Sixteen years ago, photographer mom Lucy Gray decided to create a series of images that would capture the experience of working motherhood. A chance encounter with a prima ballerina at the market led her to the world of the San Francisco Ballet and the dancers who balanced their onstage careers with their roles as mothers.
Over the course of 15 years, Gray photographed three ballerinas who had children -- Katita Waldo, Tina LeBlanc and Kristin Long. The photographer followed these women as they navigated motherhood and the professional dance world -- pumping during breaks backstage, dancing while pregnant, and playing with their children after curtain call.
"I wanted to get their experiences as dancers and as mothers," Gray told The Huffington Post. "I wanted them to forget about me and become a near silent witness."
Gray turned her series of intimate black and white photos into a book called Balancing Acts: Three Prima Ballerinas Becoming Mothers.
"What I learned was that their hallmark was dedication, and that made them effective as dancers and as mothers," Gray said. While the women had risked "losing it all" when they decided to bear children while working in their competitive field, the photographer said her subjects actually became better dancers when they became mothers. "For these three dancers, letting go of single-minded self-driven rewards and performing for their children put their vocation in perspective."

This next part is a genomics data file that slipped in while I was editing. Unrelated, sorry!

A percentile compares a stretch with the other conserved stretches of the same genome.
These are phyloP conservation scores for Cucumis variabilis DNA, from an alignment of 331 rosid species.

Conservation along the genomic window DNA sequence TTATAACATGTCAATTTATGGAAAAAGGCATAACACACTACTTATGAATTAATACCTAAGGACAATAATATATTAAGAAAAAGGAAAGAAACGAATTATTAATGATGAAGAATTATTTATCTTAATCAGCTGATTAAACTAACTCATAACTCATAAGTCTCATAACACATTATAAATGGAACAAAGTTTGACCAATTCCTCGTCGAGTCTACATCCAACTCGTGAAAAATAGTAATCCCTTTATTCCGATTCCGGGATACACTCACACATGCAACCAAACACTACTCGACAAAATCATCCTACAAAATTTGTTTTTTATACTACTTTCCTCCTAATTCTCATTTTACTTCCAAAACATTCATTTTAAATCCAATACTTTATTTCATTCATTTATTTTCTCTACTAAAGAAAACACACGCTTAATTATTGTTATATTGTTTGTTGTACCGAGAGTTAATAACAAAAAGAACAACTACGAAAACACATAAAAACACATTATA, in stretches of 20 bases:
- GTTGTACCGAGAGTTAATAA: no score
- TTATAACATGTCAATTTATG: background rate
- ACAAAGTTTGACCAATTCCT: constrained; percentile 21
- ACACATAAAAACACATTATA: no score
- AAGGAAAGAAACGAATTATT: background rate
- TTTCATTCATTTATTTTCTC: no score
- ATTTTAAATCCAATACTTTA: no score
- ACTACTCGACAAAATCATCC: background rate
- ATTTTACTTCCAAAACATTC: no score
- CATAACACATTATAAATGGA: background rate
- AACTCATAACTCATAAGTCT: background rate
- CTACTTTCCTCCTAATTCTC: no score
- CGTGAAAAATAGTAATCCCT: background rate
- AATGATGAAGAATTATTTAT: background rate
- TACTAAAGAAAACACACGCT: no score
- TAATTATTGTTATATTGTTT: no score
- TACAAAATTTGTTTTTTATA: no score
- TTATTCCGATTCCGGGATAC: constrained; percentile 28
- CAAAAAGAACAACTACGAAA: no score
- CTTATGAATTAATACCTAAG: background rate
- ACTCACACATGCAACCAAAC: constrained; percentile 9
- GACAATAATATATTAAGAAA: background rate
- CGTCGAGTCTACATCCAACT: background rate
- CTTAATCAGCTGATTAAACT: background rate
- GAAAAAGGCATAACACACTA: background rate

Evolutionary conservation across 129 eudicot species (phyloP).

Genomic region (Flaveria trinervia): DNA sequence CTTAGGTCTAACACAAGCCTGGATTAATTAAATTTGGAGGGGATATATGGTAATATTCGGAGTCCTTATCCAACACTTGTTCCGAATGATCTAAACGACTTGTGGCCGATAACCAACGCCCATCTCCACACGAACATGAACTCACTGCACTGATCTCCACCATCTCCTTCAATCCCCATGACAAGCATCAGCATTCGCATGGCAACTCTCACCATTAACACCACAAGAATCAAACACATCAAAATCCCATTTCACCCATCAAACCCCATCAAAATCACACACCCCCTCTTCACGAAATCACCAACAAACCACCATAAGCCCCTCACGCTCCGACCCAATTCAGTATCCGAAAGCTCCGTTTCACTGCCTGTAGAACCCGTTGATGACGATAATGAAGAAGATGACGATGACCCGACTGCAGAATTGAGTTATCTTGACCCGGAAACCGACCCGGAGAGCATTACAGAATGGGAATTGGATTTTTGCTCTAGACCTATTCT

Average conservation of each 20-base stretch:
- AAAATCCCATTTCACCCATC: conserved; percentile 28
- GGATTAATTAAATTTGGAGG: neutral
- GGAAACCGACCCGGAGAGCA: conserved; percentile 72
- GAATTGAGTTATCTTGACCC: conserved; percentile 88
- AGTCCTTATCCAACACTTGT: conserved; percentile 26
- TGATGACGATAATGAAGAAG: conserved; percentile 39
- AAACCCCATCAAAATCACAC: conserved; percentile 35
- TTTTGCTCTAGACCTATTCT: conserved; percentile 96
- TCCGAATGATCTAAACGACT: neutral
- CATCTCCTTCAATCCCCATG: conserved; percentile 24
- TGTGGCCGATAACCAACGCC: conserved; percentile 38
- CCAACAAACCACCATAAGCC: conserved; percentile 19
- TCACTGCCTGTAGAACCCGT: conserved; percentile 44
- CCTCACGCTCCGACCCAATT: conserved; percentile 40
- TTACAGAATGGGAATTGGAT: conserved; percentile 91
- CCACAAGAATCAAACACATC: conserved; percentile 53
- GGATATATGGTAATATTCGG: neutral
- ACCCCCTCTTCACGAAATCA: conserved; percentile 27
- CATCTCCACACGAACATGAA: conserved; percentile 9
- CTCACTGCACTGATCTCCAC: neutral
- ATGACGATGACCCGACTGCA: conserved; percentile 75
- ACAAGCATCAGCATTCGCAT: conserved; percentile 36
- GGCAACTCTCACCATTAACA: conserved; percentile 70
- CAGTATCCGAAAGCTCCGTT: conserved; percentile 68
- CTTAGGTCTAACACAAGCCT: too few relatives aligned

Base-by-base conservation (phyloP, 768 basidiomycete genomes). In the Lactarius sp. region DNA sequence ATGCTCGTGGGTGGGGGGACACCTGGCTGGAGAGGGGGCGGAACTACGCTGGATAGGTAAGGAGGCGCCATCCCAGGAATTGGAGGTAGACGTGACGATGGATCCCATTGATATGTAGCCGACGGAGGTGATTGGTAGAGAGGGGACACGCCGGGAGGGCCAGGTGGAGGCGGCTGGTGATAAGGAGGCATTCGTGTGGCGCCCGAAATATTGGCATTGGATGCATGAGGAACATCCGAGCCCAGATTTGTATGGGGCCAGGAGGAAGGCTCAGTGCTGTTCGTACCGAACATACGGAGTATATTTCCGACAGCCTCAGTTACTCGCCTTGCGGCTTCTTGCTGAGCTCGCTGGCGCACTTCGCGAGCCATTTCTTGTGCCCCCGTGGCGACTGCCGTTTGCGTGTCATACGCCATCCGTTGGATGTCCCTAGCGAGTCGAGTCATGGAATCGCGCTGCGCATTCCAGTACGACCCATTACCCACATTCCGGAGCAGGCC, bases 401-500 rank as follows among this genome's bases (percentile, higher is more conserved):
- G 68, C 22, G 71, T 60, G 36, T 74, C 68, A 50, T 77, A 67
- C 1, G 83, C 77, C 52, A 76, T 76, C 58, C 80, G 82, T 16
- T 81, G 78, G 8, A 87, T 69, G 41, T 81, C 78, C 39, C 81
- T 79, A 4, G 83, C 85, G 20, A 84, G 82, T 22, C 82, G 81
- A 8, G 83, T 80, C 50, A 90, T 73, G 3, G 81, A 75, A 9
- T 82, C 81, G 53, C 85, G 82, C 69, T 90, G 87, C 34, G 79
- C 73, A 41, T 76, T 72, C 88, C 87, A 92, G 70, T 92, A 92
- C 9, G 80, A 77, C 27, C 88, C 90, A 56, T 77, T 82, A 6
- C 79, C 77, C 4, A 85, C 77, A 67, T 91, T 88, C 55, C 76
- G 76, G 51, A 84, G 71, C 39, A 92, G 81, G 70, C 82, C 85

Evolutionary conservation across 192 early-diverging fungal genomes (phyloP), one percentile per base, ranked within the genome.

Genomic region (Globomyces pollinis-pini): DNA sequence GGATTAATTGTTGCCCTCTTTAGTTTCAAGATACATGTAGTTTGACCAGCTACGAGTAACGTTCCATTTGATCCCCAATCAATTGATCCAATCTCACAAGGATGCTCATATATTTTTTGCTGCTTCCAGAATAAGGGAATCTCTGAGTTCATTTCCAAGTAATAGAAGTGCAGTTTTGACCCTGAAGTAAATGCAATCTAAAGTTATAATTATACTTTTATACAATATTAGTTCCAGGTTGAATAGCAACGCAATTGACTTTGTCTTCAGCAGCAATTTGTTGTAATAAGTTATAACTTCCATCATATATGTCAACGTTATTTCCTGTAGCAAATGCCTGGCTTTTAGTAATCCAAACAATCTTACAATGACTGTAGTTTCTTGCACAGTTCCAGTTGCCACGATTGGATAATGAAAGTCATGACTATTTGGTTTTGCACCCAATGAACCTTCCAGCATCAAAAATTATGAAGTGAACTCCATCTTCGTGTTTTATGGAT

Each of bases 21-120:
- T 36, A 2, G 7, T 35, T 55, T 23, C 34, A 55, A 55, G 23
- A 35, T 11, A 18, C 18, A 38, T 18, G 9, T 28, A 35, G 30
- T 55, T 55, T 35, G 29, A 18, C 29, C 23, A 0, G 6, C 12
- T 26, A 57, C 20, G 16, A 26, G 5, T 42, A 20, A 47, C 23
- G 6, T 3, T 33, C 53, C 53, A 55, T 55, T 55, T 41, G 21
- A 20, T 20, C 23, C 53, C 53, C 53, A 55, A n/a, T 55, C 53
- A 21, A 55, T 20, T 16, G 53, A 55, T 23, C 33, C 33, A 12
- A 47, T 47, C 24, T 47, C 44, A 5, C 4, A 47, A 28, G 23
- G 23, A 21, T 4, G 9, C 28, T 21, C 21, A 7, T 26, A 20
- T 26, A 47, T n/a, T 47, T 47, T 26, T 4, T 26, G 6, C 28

"It was the fact of doing both simultaneously that made them better at both occupations -- work and child-rearing. This was possible because of supportive husbands who were also working but doing the lion's share of child caring. They all brought the children to the ballet which kept the mother's connected through dancing seasons until they were off and could spend more intense time with their children."
Gray hopes that Balancing Acts will resonate with the millions of working mothers in the U.S. "Half the work force are women, and we might accept that that is a good thing, a necessary situation, and that that does not preclude us from succeeding as mothers as well," she said. "If we as a culture accept this reality then we might begin to support working mothers. If there is any phrase I have come to dislike it is 'having it all.' Why do we tell women that if we are mothers we must give up anything else or fail at everything we do? It just isn't true."
The photographer also wants people to feel the joy and pleasure in her subjects' lives as they embraced the challenge of having children while working. "These ballerinas created babies and roles on stage, perhaps their span of experience is greater than most of ours, but that gives us a bar to aspire to. They became better dancers after they had children and were better mothers because they kept dancing. They needed to work to support their children but they also knew that having careers kept them more interested at home. Both sides to their lives fed the other."
Keep scrolling and watch the book trailer for a preview of some of the stunning images from Balancing Acts: Three Prima Ballerinas Becoming Mothers.